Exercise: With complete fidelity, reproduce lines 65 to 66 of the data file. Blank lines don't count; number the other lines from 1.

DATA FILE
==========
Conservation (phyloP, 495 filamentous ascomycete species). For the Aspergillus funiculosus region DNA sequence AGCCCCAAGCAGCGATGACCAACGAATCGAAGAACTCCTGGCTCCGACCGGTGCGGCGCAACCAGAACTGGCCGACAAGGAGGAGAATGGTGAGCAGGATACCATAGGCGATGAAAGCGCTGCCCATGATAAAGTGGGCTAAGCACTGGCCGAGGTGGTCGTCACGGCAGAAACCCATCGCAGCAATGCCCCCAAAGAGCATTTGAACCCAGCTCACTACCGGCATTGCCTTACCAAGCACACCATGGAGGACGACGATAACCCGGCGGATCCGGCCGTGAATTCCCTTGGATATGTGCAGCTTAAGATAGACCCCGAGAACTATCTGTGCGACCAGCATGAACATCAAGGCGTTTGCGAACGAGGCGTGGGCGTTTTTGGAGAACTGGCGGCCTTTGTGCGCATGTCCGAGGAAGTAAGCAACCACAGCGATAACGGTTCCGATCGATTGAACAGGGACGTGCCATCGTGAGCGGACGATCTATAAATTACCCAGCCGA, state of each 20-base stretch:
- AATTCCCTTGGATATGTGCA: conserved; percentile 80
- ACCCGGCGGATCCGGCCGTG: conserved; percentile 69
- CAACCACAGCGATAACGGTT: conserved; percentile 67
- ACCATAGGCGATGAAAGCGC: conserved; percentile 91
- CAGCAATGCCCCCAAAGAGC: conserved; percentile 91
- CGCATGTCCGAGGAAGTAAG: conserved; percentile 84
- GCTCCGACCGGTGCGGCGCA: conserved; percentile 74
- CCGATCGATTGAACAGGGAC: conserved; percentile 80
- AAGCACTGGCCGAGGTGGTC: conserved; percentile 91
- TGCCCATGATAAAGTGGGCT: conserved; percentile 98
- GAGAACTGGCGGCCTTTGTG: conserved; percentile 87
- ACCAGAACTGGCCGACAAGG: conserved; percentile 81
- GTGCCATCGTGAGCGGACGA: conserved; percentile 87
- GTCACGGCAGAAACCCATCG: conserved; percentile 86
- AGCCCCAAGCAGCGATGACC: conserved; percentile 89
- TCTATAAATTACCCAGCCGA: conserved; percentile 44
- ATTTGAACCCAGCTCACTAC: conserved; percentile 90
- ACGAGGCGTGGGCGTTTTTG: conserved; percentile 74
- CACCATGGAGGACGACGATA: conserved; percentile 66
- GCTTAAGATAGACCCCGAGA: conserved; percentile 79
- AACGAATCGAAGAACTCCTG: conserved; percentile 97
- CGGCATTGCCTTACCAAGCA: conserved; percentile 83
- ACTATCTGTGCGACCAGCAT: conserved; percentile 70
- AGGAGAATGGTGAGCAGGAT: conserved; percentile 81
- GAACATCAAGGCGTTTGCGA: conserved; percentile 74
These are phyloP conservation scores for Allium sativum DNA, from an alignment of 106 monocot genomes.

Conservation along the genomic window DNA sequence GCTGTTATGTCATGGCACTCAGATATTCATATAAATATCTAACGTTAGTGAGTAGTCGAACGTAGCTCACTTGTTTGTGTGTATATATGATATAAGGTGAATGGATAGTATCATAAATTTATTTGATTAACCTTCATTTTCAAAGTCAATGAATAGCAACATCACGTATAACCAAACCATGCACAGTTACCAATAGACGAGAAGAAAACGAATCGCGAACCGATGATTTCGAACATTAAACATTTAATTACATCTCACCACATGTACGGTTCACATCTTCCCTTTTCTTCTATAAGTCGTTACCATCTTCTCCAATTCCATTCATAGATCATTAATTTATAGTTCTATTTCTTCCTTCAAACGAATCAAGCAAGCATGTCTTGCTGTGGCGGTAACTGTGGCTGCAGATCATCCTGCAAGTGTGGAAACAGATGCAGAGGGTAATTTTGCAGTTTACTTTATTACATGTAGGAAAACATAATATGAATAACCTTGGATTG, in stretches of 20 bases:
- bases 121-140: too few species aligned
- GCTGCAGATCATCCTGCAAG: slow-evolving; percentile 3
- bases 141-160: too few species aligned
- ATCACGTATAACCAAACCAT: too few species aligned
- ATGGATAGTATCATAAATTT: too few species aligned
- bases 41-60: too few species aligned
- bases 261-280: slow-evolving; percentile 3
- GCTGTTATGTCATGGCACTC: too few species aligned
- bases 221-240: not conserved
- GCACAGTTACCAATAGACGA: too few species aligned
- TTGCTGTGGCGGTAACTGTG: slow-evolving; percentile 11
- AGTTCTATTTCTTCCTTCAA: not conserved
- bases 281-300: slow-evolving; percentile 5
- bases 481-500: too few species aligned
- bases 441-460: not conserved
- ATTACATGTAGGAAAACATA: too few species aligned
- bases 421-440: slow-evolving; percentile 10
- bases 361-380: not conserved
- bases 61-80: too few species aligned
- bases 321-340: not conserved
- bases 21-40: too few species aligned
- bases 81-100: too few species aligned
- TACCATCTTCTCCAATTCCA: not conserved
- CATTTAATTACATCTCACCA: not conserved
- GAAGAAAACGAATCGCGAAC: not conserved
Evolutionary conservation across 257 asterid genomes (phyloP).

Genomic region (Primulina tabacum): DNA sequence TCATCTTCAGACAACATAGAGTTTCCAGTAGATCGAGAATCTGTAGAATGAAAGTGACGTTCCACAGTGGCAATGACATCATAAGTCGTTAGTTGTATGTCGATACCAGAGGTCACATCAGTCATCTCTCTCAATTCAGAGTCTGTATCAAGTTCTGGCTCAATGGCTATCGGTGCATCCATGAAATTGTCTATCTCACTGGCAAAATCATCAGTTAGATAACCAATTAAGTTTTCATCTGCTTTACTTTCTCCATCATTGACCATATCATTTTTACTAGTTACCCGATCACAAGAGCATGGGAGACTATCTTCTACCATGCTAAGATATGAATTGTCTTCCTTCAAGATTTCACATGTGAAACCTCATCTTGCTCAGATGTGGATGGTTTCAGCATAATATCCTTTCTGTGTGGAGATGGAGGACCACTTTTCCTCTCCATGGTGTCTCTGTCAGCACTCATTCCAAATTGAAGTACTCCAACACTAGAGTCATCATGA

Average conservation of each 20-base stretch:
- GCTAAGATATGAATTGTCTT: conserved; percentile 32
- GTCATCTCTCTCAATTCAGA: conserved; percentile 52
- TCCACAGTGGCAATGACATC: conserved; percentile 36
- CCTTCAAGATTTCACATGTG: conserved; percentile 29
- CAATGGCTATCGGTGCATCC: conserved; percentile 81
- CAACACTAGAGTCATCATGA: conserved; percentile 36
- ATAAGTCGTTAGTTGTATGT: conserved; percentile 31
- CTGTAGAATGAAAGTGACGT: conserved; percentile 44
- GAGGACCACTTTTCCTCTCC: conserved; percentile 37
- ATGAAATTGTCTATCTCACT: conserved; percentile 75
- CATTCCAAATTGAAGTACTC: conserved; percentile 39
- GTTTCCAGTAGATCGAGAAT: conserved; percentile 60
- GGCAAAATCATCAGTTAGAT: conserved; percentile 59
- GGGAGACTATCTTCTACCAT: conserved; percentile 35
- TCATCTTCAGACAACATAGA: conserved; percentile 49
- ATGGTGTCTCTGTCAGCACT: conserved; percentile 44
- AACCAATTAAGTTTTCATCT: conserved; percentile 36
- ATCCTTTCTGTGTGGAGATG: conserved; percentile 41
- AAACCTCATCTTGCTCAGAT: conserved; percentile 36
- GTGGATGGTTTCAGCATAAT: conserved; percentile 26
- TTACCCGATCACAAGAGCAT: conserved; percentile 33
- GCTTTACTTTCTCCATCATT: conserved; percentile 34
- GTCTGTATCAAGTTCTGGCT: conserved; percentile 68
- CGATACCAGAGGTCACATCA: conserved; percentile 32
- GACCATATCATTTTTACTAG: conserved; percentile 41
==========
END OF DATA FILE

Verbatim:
- GAGGACCACTTTTCCTCTCC: conserved; percentile 37
- ATGAAATTGTCTATCTCACT: conserved; percentile 75